"Those things are kind of who I am when it comes to leadership," she says. "I was selected for this role based on my leadership experience and the need the Mint had. For me it was an opportunity to lead an organization in a manner that reflects my core values of fairness, integrity, trust, accountability, credibility and transparency. It was a perfect fit for the two of us."

One of the biggest challenges facing the Mint in the wake of the pandemic is what’s known as flow back, or the return receipt of circulating coins. "Some people perceive that there’s a shortage of coins, and that’s not true," Ventris says. "It’s just that throughout the pandemic people didn’t really get out into the community to spend their coins."

For Ventris and the US Mint, the task is an opportunity to partner with the Federal Reserve, which provides the oversight for how many coins are produced by the Mint. "Through the US Task Force on Coinage as well as our own responsibilities in producing and manufacturing coins, we want to ensure the message is out and that it’s time to bring unbanked or underbanked coins back in."

According to Ventris, close to 128 million households held onto coins during lockdowns, so the Mint’s priority is to get those coins flowing back into the system again. But pocket change wasn’t the only casualty of social distancing: "I also want to bring back our coin forums; that is, an opportunity for the numismatic community and others to come together and discuss the future of coin collecting."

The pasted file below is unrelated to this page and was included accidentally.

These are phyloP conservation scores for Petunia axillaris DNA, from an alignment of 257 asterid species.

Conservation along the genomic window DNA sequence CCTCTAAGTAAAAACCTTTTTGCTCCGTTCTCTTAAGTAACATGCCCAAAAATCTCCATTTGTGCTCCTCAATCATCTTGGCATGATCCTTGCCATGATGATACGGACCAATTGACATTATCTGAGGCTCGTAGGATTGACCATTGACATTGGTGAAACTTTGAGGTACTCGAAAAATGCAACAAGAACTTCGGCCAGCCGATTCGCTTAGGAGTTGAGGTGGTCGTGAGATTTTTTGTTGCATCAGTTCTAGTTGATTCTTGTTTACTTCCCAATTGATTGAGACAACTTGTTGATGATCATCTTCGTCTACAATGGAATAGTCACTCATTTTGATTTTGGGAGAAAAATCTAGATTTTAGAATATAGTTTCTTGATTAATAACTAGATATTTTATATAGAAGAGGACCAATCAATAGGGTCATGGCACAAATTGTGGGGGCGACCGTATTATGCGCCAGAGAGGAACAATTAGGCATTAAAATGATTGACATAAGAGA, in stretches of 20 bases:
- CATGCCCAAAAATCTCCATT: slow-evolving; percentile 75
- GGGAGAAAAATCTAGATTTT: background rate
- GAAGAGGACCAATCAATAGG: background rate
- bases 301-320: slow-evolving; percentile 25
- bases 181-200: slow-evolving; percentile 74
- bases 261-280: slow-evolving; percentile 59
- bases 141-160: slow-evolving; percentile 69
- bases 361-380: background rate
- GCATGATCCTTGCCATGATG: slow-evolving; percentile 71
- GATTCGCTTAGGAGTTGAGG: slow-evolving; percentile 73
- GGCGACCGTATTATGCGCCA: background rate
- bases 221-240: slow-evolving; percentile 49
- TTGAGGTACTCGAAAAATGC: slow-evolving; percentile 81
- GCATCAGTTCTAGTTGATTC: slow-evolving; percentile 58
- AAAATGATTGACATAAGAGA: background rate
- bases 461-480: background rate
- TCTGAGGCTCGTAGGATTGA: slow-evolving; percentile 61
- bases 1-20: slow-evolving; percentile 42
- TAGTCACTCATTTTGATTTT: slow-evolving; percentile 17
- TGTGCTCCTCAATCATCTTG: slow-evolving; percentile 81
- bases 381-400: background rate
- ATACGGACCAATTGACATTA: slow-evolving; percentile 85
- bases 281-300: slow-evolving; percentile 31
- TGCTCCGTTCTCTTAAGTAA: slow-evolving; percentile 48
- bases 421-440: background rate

A passion for coins

The primary customers of the US Mint are coin collectors. The hobby has remained extremely popular, and Ventris says it’s crucial to keep the dialogue flowing between collectors and the Mint. "I want to make sure the customer experience for coin collectors is rated very highly because we make beautiful coins, and so many people are so excited to have them," she says. "That’s a tribute to our workforce, and it’s something we want to take to the next level, so we need to take into account what we need to do to move coins forward."

We make beautiful coins, and so many people are so excited to have them.